What Could Offices Look Like After Coronavirus?
Since March 23rd, the nation’s office workers have been subject to making a Working from Home environment, the ‘new norm’. With selected lockdown measures slowly being lifted, there are many people wondering what their future Office could look like - should they be made to return in due course. This is especially with the newly published, government guidelines in mind. At Heed we couldn’t help but put together our own fact file. We want to try and inform others who are just as curious as we are, about offices after Coronavirus.
What does the BCO suggest?
As a start to what Offices could look like, we can take a look some of the points drawn up by the BCO paper which suggest:
- Reversing the ‘trend to share desks’, ie hot - desking, with more desks being allocated to particular users
- Introduction of screens to protect receptionists
- Replacement of communal toilets, with individual pods featuring touchless doors, taps and soap dispensers
- An end to communal cutlery, coffee pots and water bottles
- Adaptation of ventilation and humidification systems to create tougher climates for viruses
- Windows kept open even if rooms become cold
The 6 Feet Office
Cushman & Wakefield, establishing their concept of a safe working space could be a potential insight into what an Office could look like. This is of course if other organisations decide to mirror what the Commercial Real Estate services have put in place. Their ‘6 Feet Office’ involves the procedure of keeping a safe six feet distance from other employees at all times.
Bill Knightly, part of the team for the Covid 19 taskforce, comments how it will come down to ‘basic concepts, things like coloured carpet or, in a less sophisticated or expensive application, taping off what six feet stations look like’. Plexiglass or other forms of sneeze and cough guards are also part of this proposition.
Marking a 6 feet safety zone circle around each desk and grabbing paper placemats for desks are just examples of some of the precautions in practice at this office. Visually displayed and unique routing are also part of their 6 Key Elements for the project.
Entrances for Temperature Checks & Collection of Masks
A UK- Listed Recruitment company, PageGroup, has allocated temperature checking equipment and masks to a specific entrance in their China Offices. Staff members are expected to follow through with this daily routine alongside keeping any large group meetings to a minimum. This will be the set plan for the PageGroup management team supervising the return of ‘7,500 staff’ to other offices. But also a type of entrance which could also become familiar to many other returning employees with time.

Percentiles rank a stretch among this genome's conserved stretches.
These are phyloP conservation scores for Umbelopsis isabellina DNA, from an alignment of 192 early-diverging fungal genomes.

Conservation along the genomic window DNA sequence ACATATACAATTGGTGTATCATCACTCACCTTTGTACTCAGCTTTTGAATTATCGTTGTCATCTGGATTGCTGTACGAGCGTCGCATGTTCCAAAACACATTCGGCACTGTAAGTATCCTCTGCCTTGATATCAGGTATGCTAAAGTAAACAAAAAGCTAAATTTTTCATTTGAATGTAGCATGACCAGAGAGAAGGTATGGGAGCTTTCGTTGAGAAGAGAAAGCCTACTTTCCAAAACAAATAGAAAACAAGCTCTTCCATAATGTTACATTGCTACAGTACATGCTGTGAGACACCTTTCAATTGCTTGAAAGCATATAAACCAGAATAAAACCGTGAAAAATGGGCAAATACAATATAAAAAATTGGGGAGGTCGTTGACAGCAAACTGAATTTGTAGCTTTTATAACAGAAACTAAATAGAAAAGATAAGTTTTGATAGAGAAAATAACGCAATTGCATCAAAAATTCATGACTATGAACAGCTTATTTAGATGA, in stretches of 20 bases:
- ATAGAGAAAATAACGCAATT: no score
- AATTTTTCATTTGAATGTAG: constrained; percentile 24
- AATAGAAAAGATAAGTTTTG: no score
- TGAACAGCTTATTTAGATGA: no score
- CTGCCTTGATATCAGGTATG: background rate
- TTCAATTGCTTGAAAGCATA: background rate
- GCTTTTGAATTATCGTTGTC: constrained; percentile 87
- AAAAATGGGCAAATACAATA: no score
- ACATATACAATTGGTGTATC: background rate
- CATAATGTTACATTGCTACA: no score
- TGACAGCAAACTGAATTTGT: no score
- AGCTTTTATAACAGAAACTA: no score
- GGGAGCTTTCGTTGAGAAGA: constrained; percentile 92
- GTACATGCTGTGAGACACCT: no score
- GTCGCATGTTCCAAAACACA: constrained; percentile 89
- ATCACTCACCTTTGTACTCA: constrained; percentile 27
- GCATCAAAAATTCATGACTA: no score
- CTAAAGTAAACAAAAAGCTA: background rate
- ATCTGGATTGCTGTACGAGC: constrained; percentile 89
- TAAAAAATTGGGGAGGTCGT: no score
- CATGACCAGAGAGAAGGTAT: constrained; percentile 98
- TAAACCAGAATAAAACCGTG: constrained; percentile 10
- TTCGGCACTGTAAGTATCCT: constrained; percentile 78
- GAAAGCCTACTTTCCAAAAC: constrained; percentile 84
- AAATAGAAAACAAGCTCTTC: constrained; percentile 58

Marking a 6 feet safety zone circle around each desk and grabbing paper placemats for desks are just examples of some of the precautions in practice at this office.
Could We All Be Heading for a Futuristic Design?
Employing ‘some of what he thinks might be post-coronavirus principles’, head of User Parametrics at Zaha Hadid Architects, Arjun Kaicker -highlights how he doesn’t think ‘spaces will flow into each other so much any more’. He shares how furniture may change too, stating “Office desks have shrunk over the years, from 1.8m to 1.6m to now 1.4m and less, but I think we’ll see a reversal of that, as people won’t want to sit so close together.
The HQ for the Bee’ah Waste Management company in Sharjah, UAE has been designed with ‘contactless pathways’ in order to avoid touching surfaces when navigating through the building. The office doors are also to use motion sensors and facial recognition. Smartphone technology is to be utilised when calling lifts in the building, so whether you are on your way up or down this eliminates the need to press any buttons.
Exactly Like Your Living Room?
Despite some of these futuristic construction ideas, we still wonder whether or not so much rebuilding will take place if ‘Working from Home’ continues to take precedence. With this in mind, could our Offices post lockdown actually continue to look like our living rooms / home offices for a very long time? For those of you in Finance, you may have already come across the news of Barclays Boss Jes Staley stating how ‘the notion of putting 7,000 people in the building may be a thing of a past’. With remote working actually saving businesses from having to pay the expenses of corporate buildings, it wouldn’t come as a surprise if most employers wish to keep it as a success.
Whatever the outcome of our Office designs, humans continuously prove themselves as the most adaptive species. Where Coronavirus produced thousands of homeworkers across the UK, the same homeworkers have learnt how to successfully cope in these unconventional workspaces. It goes without saying that returning professionals, will soon integrate and make the most of their new surroundings the same way.